This moment consists of an interview that Greg Pierotti conducts with local social workers Alison Mears and Marge Murray. Alison describes how Laramie used to be more rural when Marge was growing up. Marge talks about how she could run around “in [her] all togethers” while her kids were at school. Greg asks if she is talking about walking around naked, and Marge asks, “why wear clothes?” Greg asks if Laramie was a ranching town, and Alison says yes, and it was also a railroad town with a maintenance shop for the trains. Marge tells Greg that her mother worked as an engine builder. Alison then tells Greg that Wyoming is a hard place to find a good job, and Marge adds that she’s been working in the service industry, so she knows everyone in town.
Greg Pierotti encounters Marge Murray for the first time during a conversation with her and Alison Mears, and their exchange shows that Greg Pierotti and Marge clearly come from very different backgrounds. As Marge contextualizes Laramie, Greg is surprised when Marge talks about walking around naked, while Marge seems puzzled by his lack of understanding. Marge Murray is one of the playwrights’ recurring subjects, and this first conversation provides a benchmark for how their relationship changes.
Marge Murray describes what she sees as a class divide in Laramie, noting that well-educated people look down on people who are less educated. Marge talks about people making fun of her children because she, their mother, was a bartender. Alison Mears adds, however, that without the university in town, they would be “S.O.L.” Greg Pierotti asks what she means, and Alison explains, laughing, that it stands for “shit out of luck.”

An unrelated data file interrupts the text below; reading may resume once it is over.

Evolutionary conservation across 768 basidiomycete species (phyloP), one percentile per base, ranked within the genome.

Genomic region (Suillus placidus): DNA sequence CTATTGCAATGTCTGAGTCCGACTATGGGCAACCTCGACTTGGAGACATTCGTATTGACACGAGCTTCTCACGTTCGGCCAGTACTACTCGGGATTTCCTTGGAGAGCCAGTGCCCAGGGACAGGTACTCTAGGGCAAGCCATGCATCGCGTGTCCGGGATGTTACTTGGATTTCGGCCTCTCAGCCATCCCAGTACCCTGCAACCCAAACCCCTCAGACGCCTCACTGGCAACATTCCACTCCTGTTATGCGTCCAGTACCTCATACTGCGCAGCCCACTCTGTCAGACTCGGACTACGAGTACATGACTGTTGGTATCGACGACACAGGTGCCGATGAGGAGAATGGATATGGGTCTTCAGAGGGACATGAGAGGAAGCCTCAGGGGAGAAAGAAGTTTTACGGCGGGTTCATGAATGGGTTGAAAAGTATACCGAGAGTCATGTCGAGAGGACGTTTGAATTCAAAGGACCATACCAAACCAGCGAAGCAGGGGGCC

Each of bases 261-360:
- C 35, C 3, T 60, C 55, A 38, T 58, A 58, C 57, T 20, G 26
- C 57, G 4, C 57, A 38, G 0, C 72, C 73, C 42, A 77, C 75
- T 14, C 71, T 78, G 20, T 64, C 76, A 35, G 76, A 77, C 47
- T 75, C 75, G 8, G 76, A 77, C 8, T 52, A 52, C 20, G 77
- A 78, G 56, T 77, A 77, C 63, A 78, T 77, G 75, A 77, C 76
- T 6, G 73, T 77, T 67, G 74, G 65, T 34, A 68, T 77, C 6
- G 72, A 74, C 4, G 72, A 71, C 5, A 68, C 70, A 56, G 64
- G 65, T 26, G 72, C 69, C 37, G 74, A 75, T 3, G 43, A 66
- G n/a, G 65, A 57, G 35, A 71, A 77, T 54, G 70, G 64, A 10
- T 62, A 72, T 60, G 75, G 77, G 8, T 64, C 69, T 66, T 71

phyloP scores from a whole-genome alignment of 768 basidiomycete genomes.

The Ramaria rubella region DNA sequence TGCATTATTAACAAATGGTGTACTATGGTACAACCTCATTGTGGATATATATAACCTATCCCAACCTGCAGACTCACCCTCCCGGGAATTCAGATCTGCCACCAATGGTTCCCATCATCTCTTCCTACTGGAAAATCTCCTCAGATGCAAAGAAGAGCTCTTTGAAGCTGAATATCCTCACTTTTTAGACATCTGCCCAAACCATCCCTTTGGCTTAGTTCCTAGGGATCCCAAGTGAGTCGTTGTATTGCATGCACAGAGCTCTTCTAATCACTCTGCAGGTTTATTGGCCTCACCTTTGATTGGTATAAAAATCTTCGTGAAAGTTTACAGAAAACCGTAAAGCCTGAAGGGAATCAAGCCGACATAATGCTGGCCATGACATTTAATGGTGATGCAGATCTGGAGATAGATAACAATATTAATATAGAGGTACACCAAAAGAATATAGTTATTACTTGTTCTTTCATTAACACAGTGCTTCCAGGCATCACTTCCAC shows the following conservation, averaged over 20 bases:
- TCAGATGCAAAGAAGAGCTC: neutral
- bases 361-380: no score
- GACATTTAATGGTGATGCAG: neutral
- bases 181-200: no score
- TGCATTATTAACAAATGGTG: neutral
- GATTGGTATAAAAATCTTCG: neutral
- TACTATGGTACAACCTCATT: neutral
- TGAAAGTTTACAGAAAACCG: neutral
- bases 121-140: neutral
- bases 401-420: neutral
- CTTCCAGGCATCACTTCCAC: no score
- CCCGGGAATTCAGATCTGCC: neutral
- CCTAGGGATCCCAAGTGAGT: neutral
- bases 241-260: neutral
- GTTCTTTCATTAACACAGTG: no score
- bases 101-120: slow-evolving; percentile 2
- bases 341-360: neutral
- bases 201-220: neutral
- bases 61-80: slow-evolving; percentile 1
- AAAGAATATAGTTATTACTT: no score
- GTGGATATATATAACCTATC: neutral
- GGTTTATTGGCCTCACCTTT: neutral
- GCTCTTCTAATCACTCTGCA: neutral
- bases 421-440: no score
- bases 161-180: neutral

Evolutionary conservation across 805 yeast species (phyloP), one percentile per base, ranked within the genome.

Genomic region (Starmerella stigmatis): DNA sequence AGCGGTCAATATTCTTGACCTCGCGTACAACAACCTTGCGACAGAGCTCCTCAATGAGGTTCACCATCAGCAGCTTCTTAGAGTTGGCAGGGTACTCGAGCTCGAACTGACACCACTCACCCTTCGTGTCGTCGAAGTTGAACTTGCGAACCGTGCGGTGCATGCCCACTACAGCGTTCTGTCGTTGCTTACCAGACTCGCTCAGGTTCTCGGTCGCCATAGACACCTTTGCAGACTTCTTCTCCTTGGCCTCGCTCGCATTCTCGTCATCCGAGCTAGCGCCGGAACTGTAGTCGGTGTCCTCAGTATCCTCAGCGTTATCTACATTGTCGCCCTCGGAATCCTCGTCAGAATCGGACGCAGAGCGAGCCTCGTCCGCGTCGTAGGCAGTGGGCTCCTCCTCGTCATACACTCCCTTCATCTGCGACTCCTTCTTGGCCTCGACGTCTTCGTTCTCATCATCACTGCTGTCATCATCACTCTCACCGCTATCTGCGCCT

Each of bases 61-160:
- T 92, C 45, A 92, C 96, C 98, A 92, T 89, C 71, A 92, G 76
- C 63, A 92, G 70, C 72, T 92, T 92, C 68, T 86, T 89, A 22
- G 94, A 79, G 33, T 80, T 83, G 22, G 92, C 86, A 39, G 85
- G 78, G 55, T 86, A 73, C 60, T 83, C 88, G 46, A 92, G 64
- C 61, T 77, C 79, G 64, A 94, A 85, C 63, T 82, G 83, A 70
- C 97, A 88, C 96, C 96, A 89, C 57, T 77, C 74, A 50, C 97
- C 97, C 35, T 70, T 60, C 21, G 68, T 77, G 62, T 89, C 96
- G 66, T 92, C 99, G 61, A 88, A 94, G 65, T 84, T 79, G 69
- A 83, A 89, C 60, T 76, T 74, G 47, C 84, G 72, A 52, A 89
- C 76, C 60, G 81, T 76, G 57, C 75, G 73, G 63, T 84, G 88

Characters bring up the class and educational rift in Laramie several times throughout the play. As the town confronts its problem with homophobia, this gap exacerbates the problem, since many of the more progressive people in the town are also highly educated and often affiliated with the university.
Greg Pierotti then asks what Marge Murray and Alison Mears’ responses were to Matthew Shepard’s murder. Marge explains that she was fairly close to the investigation because her daughter works for the sheriff. She then says that she does not care if people are gay as long as they don’t “bother” her. Marge says that most people in Laramie feel the same, describing how they may punch a gay person at a bar, but that would be all. She says that Laramie is “live and let live.” Alison tells Greg that Marge knows more than she’s letting on about the case, and Marge asks what Greg is going to do with the interview. Greg says he isn’t sure, but that they’ll present it to the people of Laramie at the end. Marge tells Greg that, in that case, she’ll keep some things to herself.
Marge exemplifies the “live and let live” philosophy that many Laramie residents cite as a cornerstone of their society. However, “live and let live” seems insufficient when it comes to truly accepting differences—for example, to Marge, it is okay to punch an LGBT person for hitting on someone who is straight. Marge seems to find these kind of minor incidents of violence acceptable, while still condemning Matthew Shepard’s murder as unacceptable. The question, then, is where does she draw the line when it comes to homophobic violence? Marge also expresses anxiety about whether other Laramie residents will see her interview, suggesting that representing real people in art can be a very complicated task.